His son Pierre would grow up fatherless under the tutelage of a mother who introduced him to other perspectives on modern living. Later Pierre as Prime Minister of Canada would change the country's destiny and proclaim the state had no business in the nation's bedrooms.

Profile: Jackie Robinson

The story of Jackie Robinson is in some small measure a fine representation of a Canadian search for a national identity, in its early demonstration of that illusive spirit of egalitarian respect for other cultures.

"I owe more to Canadians than they'll ever know. In my baseball career they were the first to make me feel my natural self," Robinson is later supposed to have said in describing the magical summer of 1946. He faced many verbal attacks in the United States when he became the first Black player in organized baseball in the modern era. Fans of the hometown Montreal Royals of the International League however greeted him hospitably and affectionately.

Ironically the year before Richard Wright an esteemed Black American writer of the middle decades of the 20th century had also found greater acceptance in Canada than in his native United States. He wanted to go to France at the end of World War Two but because of travel restrictions spent two months in Quebec living anonymously on the Ile d'Orleans. Robin Winks says, "He savoured the financial independence that the mounting sales of Black Boy were giving him and sought out 'a way of living with the earth' rather than, as in New York, 'against the earth'."

Quebec was seen as an island of calm refuge on a continent torn by racial division. French Canadians saw themselves as a people apart. It's not too extreme to argue that they sensed a common despair in the struggle of the Black community. Pierre Vallieres acknowledged this position in his autobiographical work "Negres blancs d'Amerique" (1968) which was translated in 1971 into the more pointed English title, "White Niggers of America".

This theme was publicly broached in the election of 1948. Quebec nationalist Andre Laurendeau called the provincial premier Maurice Duplessis, a "Negro king", for his resemblance to a tribal ruler in one of Britain's African colonies. By extension French Canadians were his "Negro" subjects. For Laurendeau the British counterparts in Quebec were the Anglo owners of industry who funded Duplessis' election campaigns in return for his quiet acquiescence in maintaining their low wages for the French Canadian working class. Writing in Le Devoir, Laurendeau said, "They dominate the Negro king but they allow him fantasies...One thing never comes to their minds, and that is to demand the Negro king conform to the high moral and political standards of the British."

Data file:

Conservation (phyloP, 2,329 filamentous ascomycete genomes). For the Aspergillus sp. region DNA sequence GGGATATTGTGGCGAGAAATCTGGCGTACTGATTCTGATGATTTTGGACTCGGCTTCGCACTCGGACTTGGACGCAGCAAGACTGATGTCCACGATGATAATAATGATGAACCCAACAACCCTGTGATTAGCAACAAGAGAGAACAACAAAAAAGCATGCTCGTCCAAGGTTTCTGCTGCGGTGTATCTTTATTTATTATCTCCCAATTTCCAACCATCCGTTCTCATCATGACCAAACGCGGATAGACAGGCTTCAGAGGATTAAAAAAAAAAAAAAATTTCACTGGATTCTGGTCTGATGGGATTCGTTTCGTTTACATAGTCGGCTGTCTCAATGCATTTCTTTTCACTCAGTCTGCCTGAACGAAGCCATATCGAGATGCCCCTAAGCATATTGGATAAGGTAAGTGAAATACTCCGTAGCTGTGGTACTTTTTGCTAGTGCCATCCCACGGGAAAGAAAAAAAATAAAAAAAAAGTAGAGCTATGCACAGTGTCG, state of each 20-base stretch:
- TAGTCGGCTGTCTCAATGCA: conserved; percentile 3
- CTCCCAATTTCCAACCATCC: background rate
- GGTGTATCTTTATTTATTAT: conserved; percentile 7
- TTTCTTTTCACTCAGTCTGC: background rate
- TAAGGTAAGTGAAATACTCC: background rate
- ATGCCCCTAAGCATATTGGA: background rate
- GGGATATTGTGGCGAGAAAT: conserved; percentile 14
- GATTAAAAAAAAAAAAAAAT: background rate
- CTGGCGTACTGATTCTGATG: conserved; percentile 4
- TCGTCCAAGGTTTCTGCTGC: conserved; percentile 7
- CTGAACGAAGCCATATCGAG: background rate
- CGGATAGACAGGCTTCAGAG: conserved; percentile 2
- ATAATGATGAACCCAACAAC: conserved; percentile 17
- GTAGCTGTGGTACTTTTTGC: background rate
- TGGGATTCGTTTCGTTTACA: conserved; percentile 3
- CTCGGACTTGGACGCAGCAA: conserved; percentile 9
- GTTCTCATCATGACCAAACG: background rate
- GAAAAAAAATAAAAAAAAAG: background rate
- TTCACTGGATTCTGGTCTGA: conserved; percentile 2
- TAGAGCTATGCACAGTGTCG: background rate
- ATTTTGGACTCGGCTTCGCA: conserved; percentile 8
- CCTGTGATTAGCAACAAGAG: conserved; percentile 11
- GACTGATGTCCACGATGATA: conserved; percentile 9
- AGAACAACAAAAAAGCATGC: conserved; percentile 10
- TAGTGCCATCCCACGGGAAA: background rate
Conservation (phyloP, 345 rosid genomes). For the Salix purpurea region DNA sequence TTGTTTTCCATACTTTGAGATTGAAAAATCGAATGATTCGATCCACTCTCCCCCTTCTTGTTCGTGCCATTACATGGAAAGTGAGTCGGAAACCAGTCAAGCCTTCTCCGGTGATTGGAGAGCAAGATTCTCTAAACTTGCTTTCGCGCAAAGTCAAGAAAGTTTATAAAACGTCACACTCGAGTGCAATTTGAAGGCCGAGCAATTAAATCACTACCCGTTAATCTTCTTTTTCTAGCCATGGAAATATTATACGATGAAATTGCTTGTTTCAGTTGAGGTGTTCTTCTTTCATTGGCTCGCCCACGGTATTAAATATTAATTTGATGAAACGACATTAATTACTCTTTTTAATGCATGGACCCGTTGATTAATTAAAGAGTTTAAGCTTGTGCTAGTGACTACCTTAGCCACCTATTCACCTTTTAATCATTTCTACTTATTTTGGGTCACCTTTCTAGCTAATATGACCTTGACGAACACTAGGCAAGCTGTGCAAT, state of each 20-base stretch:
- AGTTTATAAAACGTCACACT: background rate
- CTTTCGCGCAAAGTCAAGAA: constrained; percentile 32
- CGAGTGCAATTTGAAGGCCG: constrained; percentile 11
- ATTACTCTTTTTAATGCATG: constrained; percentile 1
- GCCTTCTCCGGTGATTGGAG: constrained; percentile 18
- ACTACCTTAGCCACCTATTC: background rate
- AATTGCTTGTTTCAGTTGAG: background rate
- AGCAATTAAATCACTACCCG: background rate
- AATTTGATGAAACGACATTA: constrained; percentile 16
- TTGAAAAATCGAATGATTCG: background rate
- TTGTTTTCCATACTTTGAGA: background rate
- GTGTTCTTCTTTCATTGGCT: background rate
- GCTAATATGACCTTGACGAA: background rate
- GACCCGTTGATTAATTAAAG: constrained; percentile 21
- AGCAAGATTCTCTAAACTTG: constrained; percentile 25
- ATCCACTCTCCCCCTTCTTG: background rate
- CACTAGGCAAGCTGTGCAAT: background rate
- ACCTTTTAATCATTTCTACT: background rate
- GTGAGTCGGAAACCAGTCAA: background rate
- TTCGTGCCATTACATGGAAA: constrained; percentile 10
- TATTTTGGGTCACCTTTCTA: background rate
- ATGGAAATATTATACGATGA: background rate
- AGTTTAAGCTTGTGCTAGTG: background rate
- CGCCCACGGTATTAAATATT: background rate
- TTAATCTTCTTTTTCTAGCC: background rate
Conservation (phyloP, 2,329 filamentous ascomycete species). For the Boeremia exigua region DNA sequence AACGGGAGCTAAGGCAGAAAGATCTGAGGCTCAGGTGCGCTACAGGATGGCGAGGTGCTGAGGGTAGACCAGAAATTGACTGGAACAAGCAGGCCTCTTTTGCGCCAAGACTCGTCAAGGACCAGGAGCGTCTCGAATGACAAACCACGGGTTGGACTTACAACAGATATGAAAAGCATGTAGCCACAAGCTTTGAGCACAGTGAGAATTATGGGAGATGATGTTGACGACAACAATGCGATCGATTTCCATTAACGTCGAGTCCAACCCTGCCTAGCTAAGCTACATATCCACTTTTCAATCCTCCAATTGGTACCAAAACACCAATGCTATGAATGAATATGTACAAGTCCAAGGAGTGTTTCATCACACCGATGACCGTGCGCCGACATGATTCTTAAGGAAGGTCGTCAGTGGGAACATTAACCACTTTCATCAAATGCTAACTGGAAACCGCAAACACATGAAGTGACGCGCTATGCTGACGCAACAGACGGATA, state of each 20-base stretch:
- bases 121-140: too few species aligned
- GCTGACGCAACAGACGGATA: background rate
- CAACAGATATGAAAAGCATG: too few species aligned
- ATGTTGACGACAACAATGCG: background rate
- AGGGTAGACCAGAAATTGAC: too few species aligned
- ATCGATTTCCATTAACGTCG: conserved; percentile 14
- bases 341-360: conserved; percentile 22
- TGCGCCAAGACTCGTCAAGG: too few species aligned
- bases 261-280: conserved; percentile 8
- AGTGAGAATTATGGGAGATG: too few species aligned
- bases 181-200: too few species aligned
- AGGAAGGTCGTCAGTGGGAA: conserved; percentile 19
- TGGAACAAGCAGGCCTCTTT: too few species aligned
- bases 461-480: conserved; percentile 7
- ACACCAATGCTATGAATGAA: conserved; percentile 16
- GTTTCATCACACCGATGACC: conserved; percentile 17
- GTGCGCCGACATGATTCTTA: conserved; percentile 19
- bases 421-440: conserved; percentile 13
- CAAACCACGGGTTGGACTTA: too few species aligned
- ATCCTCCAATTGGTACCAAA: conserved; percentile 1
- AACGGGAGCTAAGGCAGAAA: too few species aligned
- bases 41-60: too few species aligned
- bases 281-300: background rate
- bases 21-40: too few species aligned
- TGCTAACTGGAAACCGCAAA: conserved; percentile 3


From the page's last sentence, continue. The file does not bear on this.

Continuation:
Quebec writer Roch Carrier would compare Robinson to his province's immortal Rocket Richard (the man with "something of the passionate glittering fatal alien quality of snakes" according to William Faulkner) as the standard bearer for Quebecois pride against a backdrop of second-class status.

These politically loaded observations however were founded on a dubious comparison. Quebecois had never experienced slavery, Jim Crow legislation, or explicit segregation. A French Canadian, Wilfrid Laurier, had become Prime Minister in 1891. One cannot, even in the world of science fiction imagine a Black man attaining such political status in the United States in the 19th century, and hardly less so in the present. Nevertheless Quebec became the focal point for one of the great moments, not only in sports, but in 20th century life.

As Richard Wright was celebrating the relative freedom his time in Quebec afforded him, Branch Rickey, general manager of the Brooklyn Dodgers was scouting players in the Negro Leagues for the ostensible purpose of starting a new all-Black league that would play in Brooklyn's Ebbets Fields when the Dodgers were on the road.

Robinson, a former Southern California football star and ex-soldier, impressed Rickey. The Dodger boss wanted to see how he would handle himself in a setting out of the major league spotlight. Montreal was the perfect location.